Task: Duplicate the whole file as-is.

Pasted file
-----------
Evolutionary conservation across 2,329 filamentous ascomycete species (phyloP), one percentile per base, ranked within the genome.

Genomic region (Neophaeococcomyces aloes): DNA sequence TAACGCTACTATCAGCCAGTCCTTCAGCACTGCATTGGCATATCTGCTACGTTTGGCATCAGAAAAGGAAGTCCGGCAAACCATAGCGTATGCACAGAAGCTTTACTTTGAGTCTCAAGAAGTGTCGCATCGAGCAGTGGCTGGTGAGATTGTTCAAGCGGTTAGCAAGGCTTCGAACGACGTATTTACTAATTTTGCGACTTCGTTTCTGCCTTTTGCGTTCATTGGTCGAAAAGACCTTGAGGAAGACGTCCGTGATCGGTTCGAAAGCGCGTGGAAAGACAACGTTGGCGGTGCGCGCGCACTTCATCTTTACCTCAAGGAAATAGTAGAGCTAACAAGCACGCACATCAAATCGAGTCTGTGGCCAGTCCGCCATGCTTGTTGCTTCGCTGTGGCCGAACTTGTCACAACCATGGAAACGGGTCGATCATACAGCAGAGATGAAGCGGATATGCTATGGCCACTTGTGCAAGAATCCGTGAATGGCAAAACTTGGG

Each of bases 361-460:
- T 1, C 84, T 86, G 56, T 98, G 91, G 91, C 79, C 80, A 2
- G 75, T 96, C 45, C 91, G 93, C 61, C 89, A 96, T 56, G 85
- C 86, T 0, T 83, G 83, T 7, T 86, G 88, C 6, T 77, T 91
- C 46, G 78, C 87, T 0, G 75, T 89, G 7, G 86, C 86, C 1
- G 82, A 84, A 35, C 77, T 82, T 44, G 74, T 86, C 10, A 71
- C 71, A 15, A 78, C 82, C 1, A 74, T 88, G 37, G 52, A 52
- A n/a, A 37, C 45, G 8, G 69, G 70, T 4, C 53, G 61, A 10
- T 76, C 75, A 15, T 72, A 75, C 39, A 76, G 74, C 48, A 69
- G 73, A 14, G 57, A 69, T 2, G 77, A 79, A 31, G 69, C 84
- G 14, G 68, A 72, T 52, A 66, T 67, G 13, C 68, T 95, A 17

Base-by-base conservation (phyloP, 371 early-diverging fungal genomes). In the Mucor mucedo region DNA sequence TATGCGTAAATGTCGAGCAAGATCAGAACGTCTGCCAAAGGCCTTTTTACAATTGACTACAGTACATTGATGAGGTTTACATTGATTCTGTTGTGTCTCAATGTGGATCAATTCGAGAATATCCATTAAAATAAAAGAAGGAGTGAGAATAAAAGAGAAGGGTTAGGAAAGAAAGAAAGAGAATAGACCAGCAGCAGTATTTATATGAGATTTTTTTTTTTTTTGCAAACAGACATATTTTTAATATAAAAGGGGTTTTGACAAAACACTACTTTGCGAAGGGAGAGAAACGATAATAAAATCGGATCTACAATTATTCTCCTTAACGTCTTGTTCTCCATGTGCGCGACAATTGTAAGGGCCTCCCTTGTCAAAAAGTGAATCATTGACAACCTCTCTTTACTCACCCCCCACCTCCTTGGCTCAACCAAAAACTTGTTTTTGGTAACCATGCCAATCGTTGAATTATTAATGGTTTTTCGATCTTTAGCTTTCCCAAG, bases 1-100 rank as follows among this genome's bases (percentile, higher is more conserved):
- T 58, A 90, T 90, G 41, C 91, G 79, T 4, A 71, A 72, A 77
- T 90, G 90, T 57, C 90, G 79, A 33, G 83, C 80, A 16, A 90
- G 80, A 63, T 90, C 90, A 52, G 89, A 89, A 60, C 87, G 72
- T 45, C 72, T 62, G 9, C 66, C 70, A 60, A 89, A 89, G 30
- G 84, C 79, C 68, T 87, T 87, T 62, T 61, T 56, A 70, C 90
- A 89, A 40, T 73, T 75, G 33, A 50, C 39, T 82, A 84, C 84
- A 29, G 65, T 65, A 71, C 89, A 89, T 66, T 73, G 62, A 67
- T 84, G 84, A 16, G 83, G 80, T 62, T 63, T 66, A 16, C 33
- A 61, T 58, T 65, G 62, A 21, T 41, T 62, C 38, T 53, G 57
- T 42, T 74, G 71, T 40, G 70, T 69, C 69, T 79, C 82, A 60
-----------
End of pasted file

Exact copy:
Evolutionary conservation across 2,329 filamentous ascomycete species (phyloP), one percentile per base, ranked within the genome.

Genomic region (Neophaeococcomyces aloes): DNA sequence TAACGCTACTATCAGCCAGTCCTTCAGCACTGCATTGGCATATCTGCTACGTTTGGCATCAGAAAAGGAAGTCCGGCAAACCATAGCGTATGCACAGAAGCTTTACTTTGAGTCTCAAGAAGTGTCGCATCGAGCAGTGGCTGGTGAGATTGTTCAAGCGGTTAGCAAGGCTTCGAACGACGTATTTACTAATTTTGCGACTTCGTTTCTGCCTTTTGCGTTCATTGGTCGAAAAGACCTTGAGGAAGACGTCCGTGATCGGTTCGAAAGCGCGTGGAAAGACAACGTTGGCGGTGCGCGCGCACTTCATCTTTACCTCAAGGAAATAGTAGAGCTAACAAGCACGCACATCAAATCGAGTCTGTGGCCAGTCCGCCATGCTTGTTGCTTCGCTGTGGCCGAACTTGTCACAACCATGGAAACGGGTCGATCATACAGCAGAGATGAAGCGGATATGCTATGGCCACTTGTGCAAGAATCCGTGAATGGCAAAACTTGGG

Each of bases 361-460:
- T 1, C 84, T 86, G 56, T 98, G 91, G 91, C 79, C 80, A 2
- G 75, T 96, C 45, C 91, G 93, C 61, C 89, A 96, T 56, G 85
- C 86, T 0, T 83, G 83, T 7, T 86, G 88, C 6, T 77, T 91
- C 46, G 78, C 87, T 0, G 75, T 89, G 7, G 86, C 86, C 1
- G 82, A 84, A 35, C 77, T 82, T 44, G 74, T 86, C 10, A 71
- C 71, A 15, A 78, C 82, C 1, A 74, T 88, G 37, G 52, A 52
- A n/a, A 37, C 45, G 8, G 69, G 70, T 4, C 53, G 61, A 10
- T 76, C 75, A 15, T 72, A 75, C 39, A 76, G 74, C 48, A 69
- G 73, A 14, G 57, A 69, T 2, G 77, A 79, A 31, G 69, C 84
- G 14, G 68, A 72, T 52, A 66, T 67, G 13, C 68, T 95, A 17

Base-by-base conservation (phyloP, 371 early-diverging fungal genomes). In the Mucor mucedo region DNA sequence TATGCGTAAATGTCGAGCAAGATCAGAACGTCTGCCAAAGGCCTTTTTACAATTGACTACAGTACATTGATGAGGTTTACATTGATTCTGTTGTGTCTCAATGTGGATCAATTCGAGAATATCCATTAAAATAAAAGAAGGAGTGAGAATAAAAGAGAAGGGTTAGGAAAGAAAGAAAGAGAATAGACCAGCAGCAGTATTTATATGAGATTTTTTTTTTTTTTGCAAACAGACATATTTTTAATATAAAAGGGGTTTTGACAAAACACTACTTTGCGAAGGGAGAGAAACGATAATAAAATCGGATCTACAATTATTCTCCTTAACGTCTTGTTCTCCATGTGCGCGACAATTGTAAGGGCCTCCCTTGTCAAAAAGTGAATCATTGACAACCTCTCTTTACTCACCCCCCACCTCCTTGGCTCAACCAAAAACTTGTTTTTGGTAACCATGCCAATCGTTGAATTATTAATGGTTTTTCGATCTTTAGCTTTCCCAAG, bases 1-100 rank as follows among this genome's bases (percentile, higher is more conserved):
- T 58, A 90, T 90, G 41, C 91, G 79, T 4, A 71, A 72, A 77
- T 90, G 90, T 57, C 90, G 79, A 33, G 83, C 80, A 16, A 90
- G 80, A 63, T 90, C 90, A 52, G 89, A 89, A 60, C 87, G 72
- T 45, C 72, T 62, G 9, C 66, C 70, A 60, A 89, A 89, G 30
- G 84, C 79, C 68, T 87, T 87, T 62, T 61, T 56, A 70, C 90
- A 89, A 40, T 73, T 75, G 33, A 50, C 39, T 82, A 84, C 84
- A 29, G 65, T 65, A 71, C 89, A 89, T 66, T 73, G 62, A 67
- T 84, G 84, A 16, G 83, G 80, T 62, T 63, T 66, A 16, C 33
- A 61, T 58, T 65, G 62, A 21, T 41, T 62, C 38, T 53, G 57
- T 42, T 74, G 71, T 40, G 70, T 69, C 69, T 79, C 82, A 60